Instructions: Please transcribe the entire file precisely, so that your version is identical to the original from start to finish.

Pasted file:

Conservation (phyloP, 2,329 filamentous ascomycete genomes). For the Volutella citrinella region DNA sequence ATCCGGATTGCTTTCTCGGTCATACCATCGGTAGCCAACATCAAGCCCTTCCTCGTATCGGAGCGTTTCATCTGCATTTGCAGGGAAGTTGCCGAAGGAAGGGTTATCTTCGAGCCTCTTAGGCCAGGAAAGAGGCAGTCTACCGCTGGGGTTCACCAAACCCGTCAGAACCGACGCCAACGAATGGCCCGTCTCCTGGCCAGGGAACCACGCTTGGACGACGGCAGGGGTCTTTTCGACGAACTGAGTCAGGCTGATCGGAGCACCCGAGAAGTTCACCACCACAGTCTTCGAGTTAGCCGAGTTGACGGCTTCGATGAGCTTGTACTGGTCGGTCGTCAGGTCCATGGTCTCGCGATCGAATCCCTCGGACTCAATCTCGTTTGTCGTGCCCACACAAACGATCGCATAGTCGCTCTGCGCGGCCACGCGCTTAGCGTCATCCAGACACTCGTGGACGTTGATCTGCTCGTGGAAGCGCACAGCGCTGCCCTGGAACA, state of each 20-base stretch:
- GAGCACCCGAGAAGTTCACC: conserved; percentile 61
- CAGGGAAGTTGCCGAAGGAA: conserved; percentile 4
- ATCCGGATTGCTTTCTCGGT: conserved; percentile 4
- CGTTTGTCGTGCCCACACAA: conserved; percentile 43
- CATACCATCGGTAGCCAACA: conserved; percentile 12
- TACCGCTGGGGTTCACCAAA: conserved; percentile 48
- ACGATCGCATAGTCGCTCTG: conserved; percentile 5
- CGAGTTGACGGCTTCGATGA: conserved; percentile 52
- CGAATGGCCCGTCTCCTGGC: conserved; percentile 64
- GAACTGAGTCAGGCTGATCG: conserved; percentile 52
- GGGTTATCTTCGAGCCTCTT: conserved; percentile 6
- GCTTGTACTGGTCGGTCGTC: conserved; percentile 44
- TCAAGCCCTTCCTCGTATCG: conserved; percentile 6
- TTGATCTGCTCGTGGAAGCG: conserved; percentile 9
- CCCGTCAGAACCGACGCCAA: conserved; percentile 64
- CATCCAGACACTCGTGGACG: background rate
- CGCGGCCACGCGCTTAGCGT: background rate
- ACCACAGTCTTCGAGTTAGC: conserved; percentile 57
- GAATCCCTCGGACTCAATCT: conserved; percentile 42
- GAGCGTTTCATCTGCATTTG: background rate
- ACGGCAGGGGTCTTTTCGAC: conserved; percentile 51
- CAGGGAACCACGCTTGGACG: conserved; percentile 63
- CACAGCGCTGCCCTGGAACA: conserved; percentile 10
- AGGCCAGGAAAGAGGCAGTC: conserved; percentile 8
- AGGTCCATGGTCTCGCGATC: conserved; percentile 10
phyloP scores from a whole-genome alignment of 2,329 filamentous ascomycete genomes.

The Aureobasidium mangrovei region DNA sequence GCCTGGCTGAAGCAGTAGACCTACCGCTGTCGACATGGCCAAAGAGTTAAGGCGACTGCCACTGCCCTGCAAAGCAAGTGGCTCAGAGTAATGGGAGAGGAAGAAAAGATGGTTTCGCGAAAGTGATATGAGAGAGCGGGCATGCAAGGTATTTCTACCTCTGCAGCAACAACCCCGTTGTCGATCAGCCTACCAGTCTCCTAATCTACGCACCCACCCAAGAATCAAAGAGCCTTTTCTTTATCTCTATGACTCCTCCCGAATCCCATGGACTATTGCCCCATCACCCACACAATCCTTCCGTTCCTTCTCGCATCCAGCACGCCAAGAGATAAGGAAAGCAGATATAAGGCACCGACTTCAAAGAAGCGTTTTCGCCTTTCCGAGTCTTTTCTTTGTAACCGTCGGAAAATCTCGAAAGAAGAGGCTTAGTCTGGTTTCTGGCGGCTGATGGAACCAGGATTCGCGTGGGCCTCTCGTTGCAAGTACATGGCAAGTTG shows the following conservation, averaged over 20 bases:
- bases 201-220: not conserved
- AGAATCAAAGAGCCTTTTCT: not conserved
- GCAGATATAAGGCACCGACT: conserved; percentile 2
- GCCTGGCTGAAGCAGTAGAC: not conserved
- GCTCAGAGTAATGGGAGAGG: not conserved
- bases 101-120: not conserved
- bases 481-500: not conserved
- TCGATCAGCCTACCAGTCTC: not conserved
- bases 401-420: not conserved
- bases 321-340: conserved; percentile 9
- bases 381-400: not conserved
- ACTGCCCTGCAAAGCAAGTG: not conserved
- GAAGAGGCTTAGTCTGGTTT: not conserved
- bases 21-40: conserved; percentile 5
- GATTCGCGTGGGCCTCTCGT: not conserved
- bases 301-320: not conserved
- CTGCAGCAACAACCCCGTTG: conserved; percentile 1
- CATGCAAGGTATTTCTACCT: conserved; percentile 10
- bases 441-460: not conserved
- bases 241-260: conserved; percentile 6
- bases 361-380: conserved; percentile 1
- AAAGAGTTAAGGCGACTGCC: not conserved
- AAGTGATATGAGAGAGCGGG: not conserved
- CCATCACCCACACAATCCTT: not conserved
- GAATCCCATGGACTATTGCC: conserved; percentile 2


Conservation (phyloP, 2,329 filamentous ascomycete genomes). For the Volutella citrinella region DNA sequence ATCCGGATTGCTTTCTCGGTCATACCATCGGTAGCCAACATCAAGCCCTTCCTCGTATCGGAGCGTTTCATCTGCATTTGCAGGGAAGTTGCCGAAGGAAGGGTTATCTTCGAGCCTCTTAGGCCAGGAAAGAGGCAGTCTACCGCTGGGGTTCACCAAACCCGTCAGAACCGACGCCAACGAATGGCCCGTCTCCTGGCCAGGGAACCACGCTTGGACGACGGCAGGGGTCTTTTCGACGAACTGAGTCAGGCTGATCGGAGCACCCGAGAAGTTCACCACCACAGTCTTCGAGTTAGCCGAGTTGACGGCTTCGATGAGCTTGTACTGGTCGGTCGTCAGGTCCATGGTCTCGCGATCGAATCCCTCGGACTCAATCTCGTTTGTCGTGCCCACACAAACGATCGCATAGTCGCTCTGCGCGGCCACGCGCTTAGCGTCATCCAGACACTCGTGGACGTTGATCTGCTCGTGGAAGCGCACAGCGCTGCCCTGGAACA, state of each 20-base stretch:
- GAGCACCCGAGAAGTTCACC: conserved; percentile 61
- CAGGGAAGTTGCCGAAGGAA: conserved; percentile 4
- ATCCGGATTGCTTTCTCGGT: conserved; percentile 4
- CGTTTGTCGTGCCCACACAA: conserved; percentile 43
- CATACCATCGGTAGCCAACA: conserved; percentile 12
- TACCGCTGGGGTTCACCAAA: conserved; percentile 48
- ACGATCGCATAGTCGCTCTG: conserved; percentile 5
- CGAGTTGACGGCTTCGATGA: conserved; percentile 52
- CGAATGGCCCGTCTCCTGGC: conserved; percentile 64
- GAACTGAGTCAGGCTGATCG: conserved; percentile 52
- GGGTTATCTTCGAGCCTCTT: conserved; percentile 6
- GCTTGTACTGGTCGGTCGTC: conserved; percentile 44
- TCAAGCCCTTCCTCGTATCG: conserved; percentile 6
- TTGATCTGCTCGTGGAAGCG: conserved; percentile 9
- CCCGTCAGAACCGACGCCAA: conserved; percentile 64
- CATCCAGACACTCGTGGACG: background rate
- CGCGGCCACGCGCTTAGCGT: background rate
- ACCACAGTCTTCGAGTTAGC: conserved; percentile 57
- GAATCCCTCGGACTCAATCT: conserved; percentile 42
- GAGCGTTTCATCTGCATTTG: background rate
- ACGGCAGGGGTCTTTTCGAC: conserved; percentile 51
- CAGGGAACCACGCTTGGACG: conserved; percentile 63
- CACAGCGCTGCCCTGGAACA: conserved; percentile 10
- AGGCCAGGAAAGAGGCAGTC: conserved; percentile 8
- AGGTCCATGGTCTCGCGATC: conserved; percentile 10
phyloP scores from a whole-genome alignment of 2,329 filamentous ascomycete genomes.

The Aureobasidium mangrovei region DNA sequence GCCTGGCTGAAGCAGTAGACCTACCGCTGTCGACATGGCCAAAGAGTTAAGGCGACTGCCACTGCCCTGCAAAGCAAGTGGCTCAGAGTAATGGGAGAGGAAGAAAAGATGGTTTCGCGAAAGTGATATGAGAGAGCGGGCATGCAAGGTATTTCTACCTCTGCAGCAACAACCCCGTTGTCGATCAGCCTACCAGTCTCCTAATCTACGCACCCACCCAAGAATCAAAGAGCCTTTTCTTTATCTCTATGACTCCTCCCGAATCCCATGGACTATTGCCCCATCACCCACACAATCCTTCCGTTCCTTCTCGCATCCAGCACGCCAAGAGATAAGGAAAGCAGATATAAGGCACCGACTTCAAAGAAGCGTTTTCGCCTTTCCGAGTCTTTTCTTTGTAACCGTCGGAAAATCTCGAAAGAAGAGGCTTAGTCTGGTTTCTGGCGGCTGATGGAACCAGGATTCGCGTGGGCCTCTCGTTGCAAGTACATGGCAAGTTG shows the following conservation, averaged over 20 bases:
- bases 201-220: not conserved
- AGAATCAAAGAGCCTTTTCT: not conserved
- GCAGATATAAGGCACCGACT: conserved; percentile 2
- GCCTGGCTGAAGCAGTAGAC: not conserved
- GCTCAGAGTAATGGGAGAGG: not conserved
- bases 101-120: not conserved
- bases 481-500: not conserved
- TCGATCAGCCTACCAGTCTC: not conserved
- bases 401-420: not conserved
- bases 321-340: conserved; percentile 9
- bases 381-400: not conserved
- ACTGCCCTGCAAAGCAAGTG: not conserved
- GAAGAGGCTTAGTCTGGTTT: not conserved
- bases 21-40: conserved; percentile 5
- GATTCGCGTGGGCCTCTCGT: not conserved
- bases 301-320: not conserved
- CTGCAGCAACAACCCCGTTG: conserved; percentile 1
- CATGCAAGGTATTTCTACCT: conserved; percentile 10
- bases 441-460: not conserved
- bases 241-260: conserved; percentile 6
- bases 361-380: conserved; percentile 1
- AAAGAGTTAAGGCGACTGCC: not conserved
- AAGTGATATGAGAGAGCGGG: not conserved
- CCATCACCCACACAATCCTT: not conserved
- GAATCCCATGGACTATTGCC: conserved; percentile 2